The Gilpin County School District provide public education to the children and young people located in Gilpin County, Colorado including the cities of Black Hawk, Central City, and Rollinsville.
Gilpin County was established in 1861. One of the original 17 counties, Gilpin was named after Colorado’s first governor of the Territory of Colorado, William Gilpin. The first public schools in Gilpin County were established a year later in 1862. There were three schools in the area at that time: one each in Central City, Black Hawk and Russell Gulch. At one time there were sixteen schools in the county. The first high school graduation was in 1888 at Central City High School (in future years the school was known as Union High School).
As the turn of the century approached, high school enrollment had grown and much of the existing building was occupied by secondary students. To address the number of students in school, Voters and District 1 responded by approving and building a separate elementary school, Clark Grade School, around 1900 in Central City. In 1921 Gilpin County High School was established by a vote of the people. The Gilpin County High School District paid rent to District 31 for the use of their building. A few years later, a bond issue was passed so that the new high school district could purchase the building from District 1. The price included the heating plant located in the Clark School building.
On October 26, 1959, Gilpin County School District RE-1 was voted into existence, reorganizing seven districts and one County High School District into one county-wide district. Motivated by financial issues in 1965, the Board of Education in Gilpin and in Boulder Valley voted to redraw district boundaries. Gilpin County School District RE-1 was divided almost in half. The southern half remained as Gilpin RE-1 while the northern half of the county was incorporated into the Boulder Valley School District. Gilpin RE-1 students attended school in grades K-6 at Clark Elementary School in Central City. Students in grades 7-12 attended school in Jefferson County or Clear Creek School Districts.
As student enrollment numbers grew, parents requested a new school building that would bring secondary students home to Gilpin RE-1. Voters approved the construction of the new school in the spring of 1978.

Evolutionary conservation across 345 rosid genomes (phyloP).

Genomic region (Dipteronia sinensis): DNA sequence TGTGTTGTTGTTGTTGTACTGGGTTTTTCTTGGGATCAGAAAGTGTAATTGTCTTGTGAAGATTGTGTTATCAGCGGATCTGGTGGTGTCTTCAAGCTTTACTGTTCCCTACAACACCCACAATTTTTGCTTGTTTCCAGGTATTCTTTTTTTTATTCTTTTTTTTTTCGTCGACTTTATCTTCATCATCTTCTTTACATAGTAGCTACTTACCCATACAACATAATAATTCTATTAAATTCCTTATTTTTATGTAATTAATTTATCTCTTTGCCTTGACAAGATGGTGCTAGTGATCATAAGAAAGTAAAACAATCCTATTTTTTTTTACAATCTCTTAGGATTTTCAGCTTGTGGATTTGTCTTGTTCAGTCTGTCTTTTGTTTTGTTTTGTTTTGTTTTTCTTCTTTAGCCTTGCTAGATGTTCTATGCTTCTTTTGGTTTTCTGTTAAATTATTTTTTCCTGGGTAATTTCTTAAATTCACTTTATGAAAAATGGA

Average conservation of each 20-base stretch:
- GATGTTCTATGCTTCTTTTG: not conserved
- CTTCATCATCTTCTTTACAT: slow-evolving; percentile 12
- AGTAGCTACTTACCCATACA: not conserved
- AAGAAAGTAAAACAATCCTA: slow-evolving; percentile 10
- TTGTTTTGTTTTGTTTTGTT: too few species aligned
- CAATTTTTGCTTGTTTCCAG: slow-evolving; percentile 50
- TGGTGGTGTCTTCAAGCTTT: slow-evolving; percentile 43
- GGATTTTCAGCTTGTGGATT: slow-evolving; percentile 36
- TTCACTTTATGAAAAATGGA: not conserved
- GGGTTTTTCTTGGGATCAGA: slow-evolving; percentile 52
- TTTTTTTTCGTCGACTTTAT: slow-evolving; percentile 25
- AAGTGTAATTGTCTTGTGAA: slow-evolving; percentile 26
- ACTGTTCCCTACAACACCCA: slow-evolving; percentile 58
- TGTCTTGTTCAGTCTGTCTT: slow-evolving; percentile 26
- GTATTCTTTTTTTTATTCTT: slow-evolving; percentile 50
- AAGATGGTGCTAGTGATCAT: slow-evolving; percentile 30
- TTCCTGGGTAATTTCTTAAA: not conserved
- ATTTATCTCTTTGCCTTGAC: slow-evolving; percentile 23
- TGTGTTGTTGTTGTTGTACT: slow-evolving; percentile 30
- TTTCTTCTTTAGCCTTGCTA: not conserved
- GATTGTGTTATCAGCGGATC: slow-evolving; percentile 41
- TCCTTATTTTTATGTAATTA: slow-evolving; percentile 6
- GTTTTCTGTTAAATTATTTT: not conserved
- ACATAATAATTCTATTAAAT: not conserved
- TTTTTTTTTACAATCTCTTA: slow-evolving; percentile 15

The school site was relocated to its present location a few miles north of Black Hawk on Highway 119 in 1978. The one level construction included a library, a multi-purpose room for physical education classes that also included a kitchen for lunch services, and 17 classrooms that served kindergarten through twelfth grade. Two years later as enrollment increased, additional classrooms were constructed at the west end and east end of the 1979 structure. In 1980, the main hallway was extended west and five classrooms were added. And, at the same time, the main hallway was extended east and six classrooms were added on the main level. The mountain terrain enabled the east addition to include a lower level that housed a wood shop, metal shop, and fine arts classrooms. Additionally, a separate gymnasium with bleacher seating to serve as a field house was constructed in 1980 just up the hill from the new school structure. This facility served the needs of the students in the community for the next 20 years.
The late 1990s brought the legalization of limited gaming and gambling to Black Hawk and Central City. Civic and school leaders anticipated a population increase to occur in conjunction with the development of the casino industry. With the anticipation of more students, a new building was planned and voters approved a bond issue to finance a three story middle/high school building north of the current school that welcomed students to its new classrooms in 2000. This new construction incorporated a waste water treatment plant on the campus along with the construction of a transportation maintenance garage.
The entire school complex has a student enrollment capacity of 600 students in grades pre-school through grade 12. However, the gaming industry did not bring a boom increase of residents to the county or students to the school. The school is a fitting place for students to learn and teachers to teach.
Curricular and extracurricular offerings have been varied and many throughout the time since secondary students returned to Gilpin in 1978. At that time wood shop, photography, drafting, art, theatre, and music were prominent courses in student schedules. Football, basketball, track, volleyball, and cheerleading have been popular sports for students to participate in over the past 25 years. Advanced coursework in English and math are offered at the school or students may concurrently enroll in college courses and take the courses at college or online at Gilpin RE-1. Spanish is offered to both middle school and high school students. The Gilpin RE-1 Board of Education has ensured over decades that the Preschool through twelfth grade program has provided a very comprehensive educational experience to all students.